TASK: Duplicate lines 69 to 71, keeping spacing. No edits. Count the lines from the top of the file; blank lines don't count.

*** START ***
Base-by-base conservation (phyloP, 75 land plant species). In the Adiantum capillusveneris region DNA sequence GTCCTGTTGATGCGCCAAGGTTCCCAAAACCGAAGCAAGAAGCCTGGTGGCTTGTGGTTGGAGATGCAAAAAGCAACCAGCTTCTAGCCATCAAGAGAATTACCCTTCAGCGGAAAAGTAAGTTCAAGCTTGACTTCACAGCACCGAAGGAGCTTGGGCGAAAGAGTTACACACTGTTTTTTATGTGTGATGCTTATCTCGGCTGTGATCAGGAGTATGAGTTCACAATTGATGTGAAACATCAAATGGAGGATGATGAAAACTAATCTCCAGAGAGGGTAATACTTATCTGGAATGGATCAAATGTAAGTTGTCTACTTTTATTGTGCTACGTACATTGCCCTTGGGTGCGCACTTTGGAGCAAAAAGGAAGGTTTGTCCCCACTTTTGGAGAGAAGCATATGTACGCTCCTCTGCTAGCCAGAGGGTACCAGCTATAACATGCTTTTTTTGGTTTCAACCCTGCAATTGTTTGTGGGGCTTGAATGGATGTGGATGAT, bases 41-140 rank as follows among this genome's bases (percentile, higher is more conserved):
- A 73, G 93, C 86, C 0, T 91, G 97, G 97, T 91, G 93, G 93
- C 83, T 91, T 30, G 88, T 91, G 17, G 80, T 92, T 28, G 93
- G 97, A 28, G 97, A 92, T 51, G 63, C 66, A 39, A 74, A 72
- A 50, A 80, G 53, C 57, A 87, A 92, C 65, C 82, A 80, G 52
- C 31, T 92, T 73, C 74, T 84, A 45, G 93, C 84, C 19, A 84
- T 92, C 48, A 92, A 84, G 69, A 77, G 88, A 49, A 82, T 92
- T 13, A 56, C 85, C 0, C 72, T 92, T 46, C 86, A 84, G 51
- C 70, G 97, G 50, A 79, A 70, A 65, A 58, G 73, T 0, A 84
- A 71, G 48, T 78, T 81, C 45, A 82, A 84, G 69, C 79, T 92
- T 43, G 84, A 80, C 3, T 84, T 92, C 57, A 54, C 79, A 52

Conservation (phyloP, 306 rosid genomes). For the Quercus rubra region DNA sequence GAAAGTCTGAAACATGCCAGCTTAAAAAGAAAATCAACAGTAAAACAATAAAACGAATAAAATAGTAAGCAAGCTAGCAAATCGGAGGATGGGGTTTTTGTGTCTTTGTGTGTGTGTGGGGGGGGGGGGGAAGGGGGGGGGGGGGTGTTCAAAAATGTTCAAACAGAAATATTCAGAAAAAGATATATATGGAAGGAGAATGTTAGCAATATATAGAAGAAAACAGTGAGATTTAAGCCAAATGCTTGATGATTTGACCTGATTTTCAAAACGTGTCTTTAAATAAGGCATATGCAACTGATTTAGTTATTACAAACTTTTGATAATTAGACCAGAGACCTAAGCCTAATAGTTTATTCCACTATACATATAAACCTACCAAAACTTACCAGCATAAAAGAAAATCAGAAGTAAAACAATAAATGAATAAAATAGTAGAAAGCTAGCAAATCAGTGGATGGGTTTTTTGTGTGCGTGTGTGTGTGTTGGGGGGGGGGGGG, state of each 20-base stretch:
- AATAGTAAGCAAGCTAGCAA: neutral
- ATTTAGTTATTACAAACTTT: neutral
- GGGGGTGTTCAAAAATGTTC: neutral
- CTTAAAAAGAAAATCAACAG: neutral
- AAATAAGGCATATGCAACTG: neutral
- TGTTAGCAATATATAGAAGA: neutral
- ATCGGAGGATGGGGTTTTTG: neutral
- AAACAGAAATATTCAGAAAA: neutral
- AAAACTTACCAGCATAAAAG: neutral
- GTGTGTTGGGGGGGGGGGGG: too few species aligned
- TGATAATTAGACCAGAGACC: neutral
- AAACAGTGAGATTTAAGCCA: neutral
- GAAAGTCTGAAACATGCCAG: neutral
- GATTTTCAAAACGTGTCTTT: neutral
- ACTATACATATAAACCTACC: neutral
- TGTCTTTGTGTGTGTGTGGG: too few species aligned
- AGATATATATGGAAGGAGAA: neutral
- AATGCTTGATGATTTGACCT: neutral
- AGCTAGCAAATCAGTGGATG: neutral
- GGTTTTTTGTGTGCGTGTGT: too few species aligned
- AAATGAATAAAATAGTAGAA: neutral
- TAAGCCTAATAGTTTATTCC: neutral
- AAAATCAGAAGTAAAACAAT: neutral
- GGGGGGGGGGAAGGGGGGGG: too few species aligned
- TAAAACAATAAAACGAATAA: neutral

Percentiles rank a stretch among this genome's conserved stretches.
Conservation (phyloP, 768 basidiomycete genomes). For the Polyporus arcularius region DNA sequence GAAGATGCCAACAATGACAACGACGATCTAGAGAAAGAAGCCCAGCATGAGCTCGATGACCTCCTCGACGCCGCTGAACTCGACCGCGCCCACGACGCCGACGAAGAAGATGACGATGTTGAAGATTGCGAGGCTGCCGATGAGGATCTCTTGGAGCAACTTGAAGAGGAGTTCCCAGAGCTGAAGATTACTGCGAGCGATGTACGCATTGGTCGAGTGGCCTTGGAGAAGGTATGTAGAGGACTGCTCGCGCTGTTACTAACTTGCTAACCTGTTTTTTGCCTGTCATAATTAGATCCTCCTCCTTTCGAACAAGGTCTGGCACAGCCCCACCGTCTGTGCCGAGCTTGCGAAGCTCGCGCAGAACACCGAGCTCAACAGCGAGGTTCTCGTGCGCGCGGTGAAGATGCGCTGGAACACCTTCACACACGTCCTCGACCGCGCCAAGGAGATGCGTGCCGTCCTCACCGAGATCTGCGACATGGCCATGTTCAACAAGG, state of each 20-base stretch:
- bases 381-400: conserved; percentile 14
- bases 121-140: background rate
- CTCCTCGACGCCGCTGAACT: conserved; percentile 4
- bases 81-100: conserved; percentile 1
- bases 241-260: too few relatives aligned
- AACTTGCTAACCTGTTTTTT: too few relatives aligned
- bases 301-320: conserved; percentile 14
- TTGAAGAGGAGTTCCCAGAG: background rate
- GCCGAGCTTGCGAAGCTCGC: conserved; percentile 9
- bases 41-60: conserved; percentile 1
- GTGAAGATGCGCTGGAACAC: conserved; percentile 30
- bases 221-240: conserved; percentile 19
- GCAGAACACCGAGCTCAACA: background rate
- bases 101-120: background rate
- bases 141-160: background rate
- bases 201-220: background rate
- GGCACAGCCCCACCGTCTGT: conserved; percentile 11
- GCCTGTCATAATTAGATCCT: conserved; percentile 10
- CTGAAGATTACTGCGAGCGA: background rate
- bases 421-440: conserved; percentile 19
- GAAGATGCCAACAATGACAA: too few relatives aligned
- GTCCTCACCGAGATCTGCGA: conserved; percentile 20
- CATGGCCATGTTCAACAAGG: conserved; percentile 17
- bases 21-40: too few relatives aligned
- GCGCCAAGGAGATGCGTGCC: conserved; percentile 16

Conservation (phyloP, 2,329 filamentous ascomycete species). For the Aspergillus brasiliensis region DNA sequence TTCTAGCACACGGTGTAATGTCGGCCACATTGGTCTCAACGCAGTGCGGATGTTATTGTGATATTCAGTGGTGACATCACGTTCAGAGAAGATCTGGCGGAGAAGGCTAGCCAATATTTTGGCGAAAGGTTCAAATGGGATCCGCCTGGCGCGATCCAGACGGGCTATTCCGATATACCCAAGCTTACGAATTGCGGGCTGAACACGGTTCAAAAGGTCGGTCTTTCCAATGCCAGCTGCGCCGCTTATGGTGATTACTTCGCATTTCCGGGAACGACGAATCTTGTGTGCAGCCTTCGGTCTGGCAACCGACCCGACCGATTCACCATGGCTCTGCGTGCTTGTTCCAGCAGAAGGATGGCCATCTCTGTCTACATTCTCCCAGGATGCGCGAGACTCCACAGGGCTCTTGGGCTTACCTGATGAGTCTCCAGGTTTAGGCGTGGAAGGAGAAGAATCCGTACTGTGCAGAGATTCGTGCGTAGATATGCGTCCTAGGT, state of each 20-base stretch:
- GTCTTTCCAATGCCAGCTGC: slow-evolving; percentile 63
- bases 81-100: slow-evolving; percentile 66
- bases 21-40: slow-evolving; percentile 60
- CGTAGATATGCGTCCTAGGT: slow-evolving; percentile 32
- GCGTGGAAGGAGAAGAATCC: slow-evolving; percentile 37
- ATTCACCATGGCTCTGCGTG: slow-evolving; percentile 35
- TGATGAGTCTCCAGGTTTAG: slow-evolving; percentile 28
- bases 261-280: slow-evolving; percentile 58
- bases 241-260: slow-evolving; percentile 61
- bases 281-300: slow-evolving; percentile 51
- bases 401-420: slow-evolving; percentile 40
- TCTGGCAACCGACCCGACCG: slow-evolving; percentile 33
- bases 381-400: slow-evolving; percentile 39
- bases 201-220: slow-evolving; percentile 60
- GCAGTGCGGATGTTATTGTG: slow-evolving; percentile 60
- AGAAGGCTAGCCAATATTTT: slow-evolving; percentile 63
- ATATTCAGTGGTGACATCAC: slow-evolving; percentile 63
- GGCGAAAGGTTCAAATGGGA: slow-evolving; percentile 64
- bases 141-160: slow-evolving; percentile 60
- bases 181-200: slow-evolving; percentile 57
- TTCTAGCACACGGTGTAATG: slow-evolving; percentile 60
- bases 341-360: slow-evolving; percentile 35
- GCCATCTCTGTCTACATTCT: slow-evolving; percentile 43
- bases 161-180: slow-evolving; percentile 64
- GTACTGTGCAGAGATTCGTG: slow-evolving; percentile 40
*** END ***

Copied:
- CGTAGATATGCGTCCTAGGT: slow-evolving; percentile 32
- GCGTGGAAGGAGAAGAATCC: slow-evolving; percentile 37
- ATTCACCATGGCTCTGCGTG: slow-evolving; percentile 35